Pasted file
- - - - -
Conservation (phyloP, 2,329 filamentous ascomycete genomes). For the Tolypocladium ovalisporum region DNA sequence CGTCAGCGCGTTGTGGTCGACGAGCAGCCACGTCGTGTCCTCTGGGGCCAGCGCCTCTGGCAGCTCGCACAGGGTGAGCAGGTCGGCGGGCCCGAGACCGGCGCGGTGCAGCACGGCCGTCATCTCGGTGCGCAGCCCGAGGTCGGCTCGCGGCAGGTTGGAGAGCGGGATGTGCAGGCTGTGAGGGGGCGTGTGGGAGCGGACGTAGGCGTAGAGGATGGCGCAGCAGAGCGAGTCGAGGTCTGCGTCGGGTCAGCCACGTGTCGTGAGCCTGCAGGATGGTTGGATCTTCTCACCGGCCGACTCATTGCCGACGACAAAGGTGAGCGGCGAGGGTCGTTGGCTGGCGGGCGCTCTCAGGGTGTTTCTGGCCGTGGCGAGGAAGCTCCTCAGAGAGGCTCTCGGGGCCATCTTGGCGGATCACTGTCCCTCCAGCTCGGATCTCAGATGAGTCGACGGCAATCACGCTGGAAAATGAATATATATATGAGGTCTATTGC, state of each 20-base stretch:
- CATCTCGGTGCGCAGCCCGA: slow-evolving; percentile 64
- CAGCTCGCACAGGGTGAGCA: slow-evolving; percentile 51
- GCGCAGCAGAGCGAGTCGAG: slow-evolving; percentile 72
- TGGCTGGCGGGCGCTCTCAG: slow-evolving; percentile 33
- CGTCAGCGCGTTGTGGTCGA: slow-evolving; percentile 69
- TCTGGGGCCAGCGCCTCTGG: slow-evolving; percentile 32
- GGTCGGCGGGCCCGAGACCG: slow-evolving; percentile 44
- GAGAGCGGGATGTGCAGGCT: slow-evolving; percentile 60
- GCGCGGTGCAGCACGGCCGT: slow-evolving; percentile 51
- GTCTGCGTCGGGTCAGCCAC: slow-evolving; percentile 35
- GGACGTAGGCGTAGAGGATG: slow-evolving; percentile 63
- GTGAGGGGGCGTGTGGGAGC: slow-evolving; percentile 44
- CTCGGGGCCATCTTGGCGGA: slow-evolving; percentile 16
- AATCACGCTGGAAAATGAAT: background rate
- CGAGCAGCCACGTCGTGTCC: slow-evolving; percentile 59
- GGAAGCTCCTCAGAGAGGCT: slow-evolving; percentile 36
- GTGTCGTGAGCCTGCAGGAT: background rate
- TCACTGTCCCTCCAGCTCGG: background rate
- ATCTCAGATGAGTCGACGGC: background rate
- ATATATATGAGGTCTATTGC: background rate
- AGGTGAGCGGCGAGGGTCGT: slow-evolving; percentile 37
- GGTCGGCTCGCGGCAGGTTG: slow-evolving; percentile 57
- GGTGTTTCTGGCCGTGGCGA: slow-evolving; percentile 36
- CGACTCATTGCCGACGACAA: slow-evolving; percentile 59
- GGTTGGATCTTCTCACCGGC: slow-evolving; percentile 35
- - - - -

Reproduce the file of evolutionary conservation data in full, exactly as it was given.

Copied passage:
Conservation (phyloP, 2,329 filamentous ascomycete genomes). For the Tolypocladium ovalisporum region DNA sequence CGTCAGCGCGTTGTGGTCGACGAGCAGCCACGTCGTGTCCTCTGGGGCCAGCGCCTCTGGCAGCTCGCACAGGGTGAGCAGGTCGGCGGGCCCGAGACCGGCGCGGTGCAGCACGGCCGTCATCTCGGTGCGCAGCCCGAGGTCGGCTCGCGGCAGGTTGGAGAGCGGGATGTGCAGGCTGTGAGGGGGCGTGTGGGAGCGGACGTAGGCGTAGAGGATGGCGCAGCAGAGCGAGTCGAGGTCTGCGTCGGGTCAGCCACGTGTCGTGAGCCTGCAGGATGGTTGGATCTTCTCACCGGCCGACTCATTGCCGACGACAAAGGTGAGCGGCGAGGGTCGTTGGCTGGCGGGCGCTCTCAGGGTGTTTCTGGCCGTGGCGAGGAAGCTCCTCAGAGAGGCTCTCGGGGCCATCTTGGCGGATCACTGTCCCTCCAGCTCGGATCTCAGATGAGTCGACGGCAATCACGCTGGAAAATGAATATATATATGAGGTCTATTGC, state of each 20-base stretch:
- CATCTCGGTGCGCAGCCCGA: slow-evolving; percentile 64
- CAGCTCGCACAGGGTGAGCA: slow-evolving; percentile 51
- GCGCAGCAGAGCGAGTCGAG: slow-evolving; percentile 72
- TGGCTGGCGGGCGCTCTCAG: slow-evolving; percentile 33
- CGTCAGCGCGTTGTGGTCGA: slow-evolving; percentile 69
- TCTGGGGCCAGCGCCTCTGG: slow-evolving; percentile 32
- GGTCGGCGGGCCCGAGACCG: slow-evolving; percentile 44
- GAGAGCGGGATGTGCAGGCT: slow-evolving; percentile 60
- GCGCGGTGCAGCACGGCCGT: slow-evolving; percentile 51
- GTCTGCGTCGGGTCAGCCAC: slow-evolving; percentile 35
- GGACGTAGGCGTAGAGGATG: slow-evolving; percentile 63
- GTGAGGGGGCGTGTGGGAGC: slow-evolving; percentile 44
- CTCGGGGCCATCTTGGCGGA: slow-evolving; percentile 16
- AATCACGCTGGAAAATGAAT: background rate
- CGAGCAGCCACGTCGTGTCC: slow-evolving; percentile 59
- GGAAGCTCCTCAGAGAGGCT: slow-evolving; percentile 36
- GTGTCGTGAGCCTGCAGGAT: background rate
- TCACTGTCCCTCCAGCTCGG: background rate
- ATCTCAGATGAGTCGACGGC: background rate
- ATATATATGAGGTCTATTGC: background rate
- AGGTGAGCGGCGAGGGTCGT: slow-evolving; percentile 37
- GGTCGGCTCGCGGCAGGTTG: slow-evolving; percentile 57
- GGTGTTTCTGGCCGTGGCGA: slow-evolving; percentile 36
- CGACTCATTGCCGACGACAA: slow-evolving; percentile 59
- GGTTGGATCTTCTCACCGGC: slow-evolving; percentile 35